Media, Scottish Football, Sevco, SPFL

The Minister For Pisheries

Good Evening.

It’s a strange phenomenon whereby any old person can rock up at an Ibrox football club and instantly be given a platform to spout whatever pish they like by sections of the mainstream media.

And so it is that Minister Warbmeister has (once again) been given free rein to set out an unquestioned manifesto for Scotland’s national game.

Secret to Scottish football success is a reduced number of Old Firm matches reckons Warburton

As Kevin Ferrie explains in the Herald:

“Improving Scottish football would involve playing fewer Old Firm games than was customary before Rangers fall from grace rather than getting back to a routine of playing four a season, according to the Ibrox club’s current manager.

Mark Warburton has previously made clear his support for extending the Premier League and for all that his team took a step closer to regaining top flight status last week he is in no mood to retreat from the view.

Instead he has gone further in suggesting that having just one guaranteed home game a season against Celtic would be good for them and good for Scottish football as a whole.

‘If you want things to change, if you want things to improve, then there has to be some short-term pain for longer term gain,’ he suggested.

‘Sometimes you’ve got to embrace some different ideas, but my personal opinion is that you’ve got to improve the quality of the product.'”

Well that’s all very nice Mark.

But the key point here is unwittingly highlighted by Mr Ferrie in the next paragraph:

“New to the Scottish game as he may be Warburton is speaking from experience of what adds real value to fixtures and competitions”

And what experience would that be? What does Mark ’47 Text Messages From England’ Warburton actually know about adding real value to fixtures and competitions?

Let’s have a look at what our good friend Wikipedia has to say:  


Even if we add in his coaching career and role in the creation of the short-lived NextGen Series, you still have to conclude that his “experience of what adds real value to fixtures and competitions” is more likely to be in organising the ‘City Traders’ Dominoes League’ rather than in reshaping the structure of Scotland’s national game.

And he certainly has precisely no knowledge of what a so-called ‘Old Firm’ game was like. And never will…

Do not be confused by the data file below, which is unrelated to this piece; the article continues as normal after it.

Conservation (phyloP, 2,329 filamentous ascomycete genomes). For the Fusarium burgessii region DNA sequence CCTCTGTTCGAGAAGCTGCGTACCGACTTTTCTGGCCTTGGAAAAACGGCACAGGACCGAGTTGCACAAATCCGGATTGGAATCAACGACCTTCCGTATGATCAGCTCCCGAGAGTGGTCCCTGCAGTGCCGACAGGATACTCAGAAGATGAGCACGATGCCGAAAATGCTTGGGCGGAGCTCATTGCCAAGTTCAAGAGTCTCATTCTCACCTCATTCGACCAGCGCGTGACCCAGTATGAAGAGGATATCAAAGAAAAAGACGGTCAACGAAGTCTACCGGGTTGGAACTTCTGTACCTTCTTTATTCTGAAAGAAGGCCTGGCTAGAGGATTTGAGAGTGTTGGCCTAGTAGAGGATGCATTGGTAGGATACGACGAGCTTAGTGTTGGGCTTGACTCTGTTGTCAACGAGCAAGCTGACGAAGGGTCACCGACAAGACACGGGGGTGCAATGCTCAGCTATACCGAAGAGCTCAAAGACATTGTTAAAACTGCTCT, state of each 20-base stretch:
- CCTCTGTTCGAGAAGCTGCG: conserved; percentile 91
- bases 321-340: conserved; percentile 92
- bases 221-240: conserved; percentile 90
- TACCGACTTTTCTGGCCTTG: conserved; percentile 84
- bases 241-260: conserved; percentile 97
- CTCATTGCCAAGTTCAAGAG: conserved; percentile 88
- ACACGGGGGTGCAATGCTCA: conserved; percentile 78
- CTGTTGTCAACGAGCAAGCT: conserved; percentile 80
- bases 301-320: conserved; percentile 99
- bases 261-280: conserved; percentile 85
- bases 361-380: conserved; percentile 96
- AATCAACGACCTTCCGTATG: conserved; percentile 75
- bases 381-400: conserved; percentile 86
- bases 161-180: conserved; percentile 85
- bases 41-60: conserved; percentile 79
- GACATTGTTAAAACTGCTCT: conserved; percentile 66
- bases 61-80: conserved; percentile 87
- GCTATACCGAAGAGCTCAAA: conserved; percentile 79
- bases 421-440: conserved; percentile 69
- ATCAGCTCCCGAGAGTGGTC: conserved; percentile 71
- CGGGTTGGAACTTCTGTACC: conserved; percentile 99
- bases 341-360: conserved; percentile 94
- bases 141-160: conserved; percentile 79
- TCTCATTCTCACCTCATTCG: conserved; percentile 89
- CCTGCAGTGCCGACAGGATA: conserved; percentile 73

But bless him, Warbo tries his best:

“In my personal opinion it is (worth sacrificing two Old Firm games) because last year, playing for the Championship Brentford fans hadn’t been to the City Ground for many years, hadn’t been to Blackburn Rovers, hadn’t been to Elland Road, hadn’t been to Carrow Road and they were big days out.”

“They hadn’t been to Fulham for a while and took six and a half, seven thousand there and those type of big days out were great for the fans. It was fantastic. The backing we received was magnificent.”

“Here we’ve now played Hibs four times (11 in all since the start of 2014/15) is it? That tells you everything… we’re not at the end of the year yet and we’ve played our nearest rival apparently four times. I’m not sure how you maintain the uniqueness or the attraction of a fixture if you have that many games.”

Hmmm. Warbo seems to have missed the slight difference in size between the Scottish and English Leagues, and the number of ‘clubs’ south of the border with attendances of (say) 20,000 and above against whom the first fixture in a number of years could genuinely be seen as an ‘event’ to get excited about. 

There is also the question of whether the strength-in-depth exists in Scottish senior football to justify league structures that would only allow teams to play each other twice per season, and the crucial issue of whether such arrangements would be attractive to sponsors and broadcasters.

And the last time I looked, Sevco seemed as though they should be particularly keen to attract as much money into the game as possible.

But such trivialities are clearly not worth pondering in a national newspaper. Warbo has had his say as the Sevco manager, and that is seemingly good enough for the Herald!

And finally, congratulations to the Herald on making me laugh out loud by describing Rangers’ self-inflicted collapse and liquidation as a “fall from grace”. That was an absolute belter!